Quenching should be done when the steel reaches a bright red colour, 800-900 fahrenheit. Forging and shaping the steal is done at a bright yellow/orange colour, 1700-2100 fahrenheit. quenching at temperatures over 800-900 degrees can result in a brittle blade and/or your blade could warp or crack.
How to Make a Knife pt 1
Quenching and Tempering refer to two specific heat treating processes. It seems like you may not have tempered 100% correctly. Quenching is much easier, and only requires that the metal reach Austenizing temperatures and then is rapidly cooled. Tempering on the other hand, is much more specific. It requires a quenched material, quenching being as described above, be taken to temperatures below the first transformation temperature of that specific alloy (normally 1100-1300) and held for 1 hour per inch of material. It is then cooled in the furnace, dropping temperatures roughly 400 degrees per hour (again, depending on the alloy) down to 700 or 800 degrees (again, depending on the alloy) and then air cooled. Higher alloys require controlled cooling to much cooler temperatures, as they commonly are more suseptible to diffusion (oxidation basically) at lower temperatures. Hope this helped. I fear they use their heat treating process labels loosely around here.
This has to do with the metal you are using specifically. At higher temperatures, metal, especially carbon steel, oxidizes at higher rates. With the specific "A" number of your metal, it seems to have few deoxidizers, meaning it will oxidize in the air quicker than if it had increased levels of Silicon, Aluminum, or Manganese. Try a different metal, and spend a little extra to get some good stuff if you want solid results.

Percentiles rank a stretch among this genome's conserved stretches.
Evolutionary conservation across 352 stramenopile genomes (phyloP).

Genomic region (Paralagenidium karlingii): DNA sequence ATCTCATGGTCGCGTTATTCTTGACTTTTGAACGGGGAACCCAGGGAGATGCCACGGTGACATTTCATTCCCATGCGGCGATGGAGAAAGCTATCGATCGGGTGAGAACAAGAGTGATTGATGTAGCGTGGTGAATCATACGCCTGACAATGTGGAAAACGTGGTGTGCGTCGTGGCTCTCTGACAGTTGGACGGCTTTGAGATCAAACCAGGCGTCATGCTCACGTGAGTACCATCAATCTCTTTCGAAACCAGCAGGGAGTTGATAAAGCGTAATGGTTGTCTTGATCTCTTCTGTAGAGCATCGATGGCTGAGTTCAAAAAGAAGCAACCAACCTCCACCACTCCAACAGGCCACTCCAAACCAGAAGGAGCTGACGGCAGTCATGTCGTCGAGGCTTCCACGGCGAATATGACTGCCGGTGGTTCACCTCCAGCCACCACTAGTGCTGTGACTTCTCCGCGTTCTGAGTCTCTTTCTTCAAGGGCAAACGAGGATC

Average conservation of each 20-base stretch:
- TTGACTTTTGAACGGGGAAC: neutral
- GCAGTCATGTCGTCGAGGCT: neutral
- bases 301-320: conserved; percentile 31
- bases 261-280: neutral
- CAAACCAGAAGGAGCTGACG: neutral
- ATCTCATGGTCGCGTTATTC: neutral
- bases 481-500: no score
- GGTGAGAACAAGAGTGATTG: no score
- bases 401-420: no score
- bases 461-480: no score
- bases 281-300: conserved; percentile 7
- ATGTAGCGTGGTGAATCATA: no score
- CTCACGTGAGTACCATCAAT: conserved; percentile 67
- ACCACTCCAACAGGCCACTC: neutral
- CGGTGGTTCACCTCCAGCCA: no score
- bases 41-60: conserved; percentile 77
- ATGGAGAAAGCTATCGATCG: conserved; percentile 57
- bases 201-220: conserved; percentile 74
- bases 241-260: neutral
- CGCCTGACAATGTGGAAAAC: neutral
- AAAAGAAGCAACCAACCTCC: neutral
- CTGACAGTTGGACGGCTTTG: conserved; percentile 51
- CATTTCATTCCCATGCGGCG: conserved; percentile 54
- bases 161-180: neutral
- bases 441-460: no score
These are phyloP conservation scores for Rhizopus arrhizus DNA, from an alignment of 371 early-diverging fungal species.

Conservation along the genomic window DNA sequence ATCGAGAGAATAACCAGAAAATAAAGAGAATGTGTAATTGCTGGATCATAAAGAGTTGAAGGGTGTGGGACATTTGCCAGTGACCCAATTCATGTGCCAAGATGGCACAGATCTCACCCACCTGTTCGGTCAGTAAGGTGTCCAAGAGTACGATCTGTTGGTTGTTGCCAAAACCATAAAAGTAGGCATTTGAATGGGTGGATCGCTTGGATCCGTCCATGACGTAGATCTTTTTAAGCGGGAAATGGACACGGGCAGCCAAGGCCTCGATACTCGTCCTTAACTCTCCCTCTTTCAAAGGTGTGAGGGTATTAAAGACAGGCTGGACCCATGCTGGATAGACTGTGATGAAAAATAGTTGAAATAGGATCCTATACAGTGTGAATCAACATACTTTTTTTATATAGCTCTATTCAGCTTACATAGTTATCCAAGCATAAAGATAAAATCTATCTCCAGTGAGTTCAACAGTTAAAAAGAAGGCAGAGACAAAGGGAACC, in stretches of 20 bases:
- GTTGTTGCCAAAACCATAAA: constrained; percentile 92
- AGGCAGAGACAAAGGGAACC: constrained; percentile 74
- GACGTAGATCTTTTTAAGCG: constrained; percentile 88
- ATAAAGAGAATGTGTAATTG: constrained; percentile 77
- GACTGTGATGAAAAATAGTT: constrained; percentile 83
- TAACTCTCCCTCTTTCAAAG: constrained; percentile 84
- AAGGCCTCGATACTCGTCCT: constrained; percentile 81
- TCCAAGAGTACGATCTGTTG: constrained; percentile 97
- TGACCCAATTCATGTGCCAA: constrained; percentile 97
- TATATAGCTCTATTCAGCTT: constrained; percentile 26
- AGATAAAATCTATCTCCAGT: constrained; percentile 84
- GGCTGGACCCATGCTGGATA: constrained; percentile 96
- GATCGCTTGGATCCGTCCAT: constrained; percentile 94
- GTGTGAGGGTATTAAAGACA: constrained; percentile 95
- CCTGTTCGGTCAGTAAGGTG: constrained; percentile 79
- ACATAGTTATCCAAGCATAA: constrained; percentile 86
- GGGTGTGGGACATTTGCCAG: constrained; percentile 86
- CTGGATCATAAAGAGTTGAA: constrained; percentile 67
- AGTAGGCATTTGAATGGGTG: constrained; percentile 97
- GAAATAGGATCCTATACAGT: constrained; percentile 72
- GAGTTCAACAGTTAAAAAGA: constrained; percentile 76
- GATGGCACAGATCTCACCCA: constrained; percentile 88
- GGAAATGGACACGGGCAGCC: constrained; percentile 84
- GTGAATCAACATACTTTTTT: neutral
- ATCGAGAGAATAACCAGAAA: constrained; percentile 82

This is actually misleading and has to do with their use of "Tempering". Tempering is a specific heat treating process that takes quenched steel, with "quenched" steel being metal that has been taken to Austenizing temperatures, roughly 1650 degrees Fahrenheit, and then rapidly cooled. Once that has been accomplished, the metal is then taken to temperatures below the first transformation temperature, roughly 1100-1300 for 1 hour per inch of material. IE 1" material would be kept at that temperature for 1 hour. It is then furnace cooled, dropping roughly 400 degrees per hour to 700 or 800 degrees and then air cooled. Varying the temperatures, while obeying the two critical temperatures and time constraints, should give you an ideal "temper".
Tom!! Seriously, thank you.I've had great difficulty with other burners due to lack in clarity of parts & such, this will help lots.Cheers!
I thought the same thing that being outside would be enough. This is also what my friend thought. Unbeknownst to him He welded on galvanized & it swelled his eyes shut lolIn all seriousness, his eyes were swollen shut for 6 hours!
I just heat treated and tempered my blade to brown/straw as you showed here, but the edge was still too fragile and the tip broke. So my question is: Is possible to heat it too hot before quenching? Blade was almost bright orange in the daylight when I quenched it. And I´m 100% sure I did tempering correctly. Please help me so I can avoid this in the future.
Where did you find your un-galvanized pipe? I am having some trouble across the ditch here